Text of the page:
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18 charts to illustrate US VC in 2018

Last year was a record-breaking year in US VC. We compiled a set of our favorite charts from the latest PitchBook-NVCA Venture Monitor to track the major trends in deals, fundraising and more.

Over the past couple of years, the term “record-breaking” has frequently been used to describe the state of venture capital in the US, as the space hits new heights with deal value, mega-rounds and fundraising. In 2018, some of these records reached heights not seen since the dot-com boom.

The 4Q 2018 PitchBook-NVCA Venture Monitor takes a detailed look at these trends, breaking down the data by stage, sector, region and more. The full report includes more than 30 pages of analysis, visuals and interviews, but for a look at the highlights, here’s a set of some of our favorite charts from the report.

Capital investment into US VC reaches new all-time high

There’s no contest for the biggest headline of the year in VC: Capital invested surpassed $100 billion for the first time since 2000. The $130.9 billion invested—more than $12 billion of which was raised by Juul in one fell swoop—smashed the previous record of $105 billion. That figure, recorded in 2000 by Thomson Reuters, is generally considered to be the high-water mark for annual VC invested. Deal sizes and valuations have risen across all stages, which made the new record possible despite a slight decline in deal count.

PE involvement strengthens in 2018

Private equity participation in VC deals has picked up over the past decade and remained relatively steady with respect to deal count over the past five years. Deal value, on the other hand, increased sharply in 2018, jumping 50% YoY. PE investors are typically involved in large, late-stage rounds, meaning that more capital-intensive and developed businesses are likelier to reap the rewards of these checks than their smaller counterparts.

Activity shifts toward upper size brackets

The flow of capital and the subsequent ability of startups to stay private longer have helped drive up the number and size of the rounds that these companies are raising. Over the past few years, larger rounds have accounted for a greater proportion of overall deal count. In 2018, deals worth more than $25 million accounted for 12.8% of the total (excluding rounds with an undisclosed value), compared with 8.7% in 2017.

Mega-round counts doubled in 2018

One factor that helped drive the increased activity at the upper end of the deal spectrum was a spike in mega-rounds. The number of these fundraises (defined as $100 million or more) rose 90% YoY, and the total deal value more than doubled, surpassing $60 billion and accounting for nearly 47% of the total capital invested in 2018.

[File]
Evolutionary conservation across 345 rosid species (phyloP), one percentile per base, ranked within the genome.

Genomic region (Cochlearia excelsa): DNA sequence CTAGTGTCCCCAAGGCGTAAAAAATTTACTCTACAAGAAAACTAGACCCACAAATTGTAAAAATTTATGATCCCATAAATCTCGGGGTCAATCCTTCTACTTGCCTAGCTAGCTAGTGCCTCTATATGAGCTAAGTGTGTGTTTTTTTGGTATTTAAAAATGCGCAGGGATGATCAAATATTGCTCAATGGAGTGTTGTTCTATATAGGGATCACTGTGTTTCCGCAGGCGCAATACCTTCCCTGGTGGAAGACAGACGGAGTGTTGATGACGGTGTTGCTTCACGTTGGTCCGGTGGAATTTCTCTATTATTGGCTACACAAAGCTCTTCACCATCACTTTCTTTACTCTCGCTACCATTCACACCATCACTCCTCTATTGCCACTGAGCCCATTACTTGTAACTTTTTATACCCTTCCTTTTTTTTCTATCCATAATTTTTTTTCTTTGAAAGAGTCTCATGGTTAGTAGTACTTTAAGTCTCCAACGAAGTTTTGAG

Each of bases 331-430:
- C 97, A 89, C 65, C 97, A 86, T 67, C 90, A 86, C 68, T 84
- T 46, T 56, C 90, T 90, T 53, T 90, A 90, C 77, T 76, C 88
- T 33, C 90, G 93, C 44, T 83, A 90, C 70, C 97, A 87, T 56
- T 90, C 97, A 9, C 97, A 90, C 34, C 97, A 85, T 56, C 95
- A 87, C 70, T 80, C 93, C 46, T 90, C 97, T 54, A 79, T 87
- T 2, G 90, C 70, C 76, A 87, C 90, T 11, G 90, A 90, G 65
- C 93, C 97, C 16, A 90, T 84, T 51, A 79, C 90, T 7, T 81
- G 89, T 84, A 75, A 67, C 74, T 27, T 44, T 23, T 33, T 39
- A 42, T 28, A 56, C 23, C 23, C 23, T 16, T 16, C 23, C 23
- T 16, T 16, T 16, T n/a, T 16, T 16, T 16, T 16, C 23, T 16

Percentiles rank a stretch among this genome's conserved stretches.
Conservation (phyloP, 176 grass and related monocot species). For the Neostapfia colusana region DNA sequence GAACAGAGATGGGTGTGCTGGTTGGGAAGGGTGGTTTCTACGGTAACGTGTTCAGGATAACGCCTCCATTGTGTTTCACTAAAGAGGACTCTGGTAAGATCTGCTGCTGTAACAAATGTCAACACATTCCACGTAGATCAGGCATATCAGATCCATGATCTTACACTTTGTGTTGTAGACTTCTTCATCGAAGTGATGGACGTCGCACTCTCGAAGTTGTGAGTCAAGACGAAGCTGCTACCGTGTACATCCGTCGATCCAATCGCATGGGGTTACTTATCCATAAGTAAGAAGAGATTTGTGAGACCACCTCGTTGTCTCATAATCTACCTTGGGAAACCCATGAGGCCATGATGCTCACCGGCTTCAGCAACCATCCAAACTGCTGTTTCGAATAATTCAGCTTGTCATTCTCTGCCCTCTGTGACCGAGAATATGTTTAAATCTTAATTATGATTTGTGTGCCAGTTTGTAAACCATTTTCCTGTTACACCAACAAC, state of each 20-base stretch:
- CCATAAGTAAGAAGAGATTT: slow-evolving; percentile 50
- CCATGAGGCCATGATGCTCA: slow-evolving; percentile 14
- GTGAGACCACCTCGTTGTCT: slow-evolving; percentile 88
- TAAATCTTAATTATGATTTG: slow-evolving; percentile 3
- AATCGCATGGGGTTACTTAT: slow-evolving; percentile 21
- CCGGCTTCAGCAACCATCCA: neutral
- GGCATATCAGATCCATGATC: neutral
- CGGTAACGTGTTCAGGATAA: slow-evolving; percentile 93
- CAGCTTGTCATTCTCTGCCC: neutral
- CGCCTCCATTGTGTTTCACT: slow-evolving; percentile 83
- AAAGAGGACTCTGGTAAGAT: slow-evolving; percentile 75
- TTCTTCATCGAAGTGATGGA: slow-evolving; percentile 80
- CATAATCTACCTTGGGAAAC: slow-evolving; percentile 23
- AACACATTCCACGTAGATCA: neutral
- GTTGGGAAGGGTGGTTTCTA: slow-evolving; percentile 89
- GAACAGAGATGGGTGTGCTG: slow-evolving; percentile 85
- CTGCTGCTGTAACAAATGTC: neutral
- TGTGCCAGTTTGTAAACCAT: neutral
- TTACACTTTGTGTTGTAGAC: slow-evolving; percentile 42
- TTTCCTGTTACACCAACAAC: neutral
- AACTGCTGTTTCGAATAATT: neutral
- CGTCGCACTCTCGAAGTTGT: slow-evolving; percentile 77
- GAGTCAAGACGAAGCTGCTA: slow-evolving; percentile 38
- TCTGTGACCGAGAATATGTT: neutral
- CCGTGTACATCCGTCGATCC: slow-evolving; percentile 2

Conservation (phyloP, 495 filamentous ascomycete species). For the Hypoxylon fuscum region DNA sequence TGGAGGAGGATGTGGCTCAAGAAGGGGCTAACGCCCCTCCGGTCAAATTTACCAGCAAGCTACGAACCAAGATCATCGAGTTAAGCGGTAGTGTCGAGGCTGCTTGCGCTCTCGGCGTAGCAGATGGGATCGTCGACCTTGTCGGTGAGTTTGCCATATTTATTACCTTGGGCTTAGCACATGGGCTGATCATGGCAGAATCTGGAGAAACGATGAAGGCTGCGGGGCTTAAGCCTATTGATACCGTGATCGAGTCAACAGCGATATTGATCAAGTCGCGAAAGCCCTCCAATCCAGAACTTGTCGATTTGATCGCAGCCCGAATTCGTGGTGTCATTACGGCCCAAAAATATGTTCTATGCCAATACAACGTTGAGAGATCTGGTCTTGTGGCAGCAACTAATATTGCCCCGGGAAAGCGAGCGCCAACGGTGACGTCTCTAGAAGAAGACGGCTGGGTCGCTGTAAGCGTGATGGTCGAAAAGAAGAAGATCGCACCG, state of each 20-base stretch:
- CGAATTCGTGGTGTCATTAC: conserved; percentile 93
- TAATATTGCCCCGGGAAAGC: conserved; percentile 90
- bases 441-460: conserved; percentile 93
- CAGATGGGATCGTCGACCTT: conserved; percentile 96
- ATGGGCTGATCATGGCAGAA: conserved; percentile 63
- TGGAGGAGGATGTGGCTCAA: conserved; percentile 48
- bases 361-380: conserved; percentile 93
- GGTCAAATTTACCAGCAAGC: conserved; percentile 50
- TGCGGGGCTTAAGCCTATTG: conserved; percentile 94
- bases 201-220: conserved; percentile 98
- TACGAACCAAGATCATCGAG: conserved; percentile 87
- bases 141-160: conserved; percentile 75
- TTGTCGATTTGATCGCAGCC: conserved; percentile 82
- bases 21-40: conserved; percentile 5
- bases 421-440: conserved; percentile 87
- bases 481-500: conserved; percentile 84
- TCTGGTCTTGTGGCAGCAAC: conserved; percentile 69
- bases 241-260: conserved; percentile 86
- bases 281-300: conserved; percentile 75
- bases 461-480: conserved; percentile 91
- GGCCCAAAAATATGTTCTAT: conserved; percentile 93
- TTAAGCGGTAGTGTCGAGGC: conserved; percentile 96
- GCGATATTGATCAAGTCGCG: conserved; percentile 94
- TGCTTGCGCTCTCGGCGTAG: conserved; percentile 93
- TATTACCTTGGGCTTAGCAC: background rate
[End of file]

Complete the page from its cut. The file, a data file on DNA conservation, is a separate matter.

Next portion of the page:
Angel & seed median deal size increased 15% YoY

It was a strong year for deals at the smaller end of the spectrum as well. Angel & seed stage activity neared a decade high of $7.5 billion, largely thanks to a strong 4Q. As startups have been able to delay their fundings, the median age of companies receiving angel & seed funding has risen, and so have the median pre-money valuations and deal sizes. The median seed-stage deal in 2018 reached $2 million, and after several years of remaining relatively flat, the median angel investment size rose 40% YoY.

First financings in 2018 fall short of 2017’s count

The number of first-financing rounds fell from 2,748 in 2017 to 2,123 last year, a decline of nearly 23%. By contrast, the number of follow-on rounds remained nearly flat, with 6,825 occurring in 2018 and 6,741 occurring in 2017. Overall, the follow-on rounds accounted for nearly 12x the capital as first financings.

$25M+ deals now make up 61.2% of deals by value

Deals of $5 million or more accounted for nearly half of all early-stage deals in 2018, and while those of $25 million and above accounted for less than 15% of the overall deal count, they made up more than 60% of the total deal value. More than $25 billion was invested across 373 early-stage rounds.

VC hubs outside Silicon Valley see greater proportion of venture investment

In keeping with the trend of recent years, VC activity outside Silicon Valley has remained steady. The West Coast of the US saw less than 40% of the total deal count, while New England, the Mid-Atlantic and the Great Lakes regions accounted for almost the same proportion, with the three combining for 38.6% of the total deal count.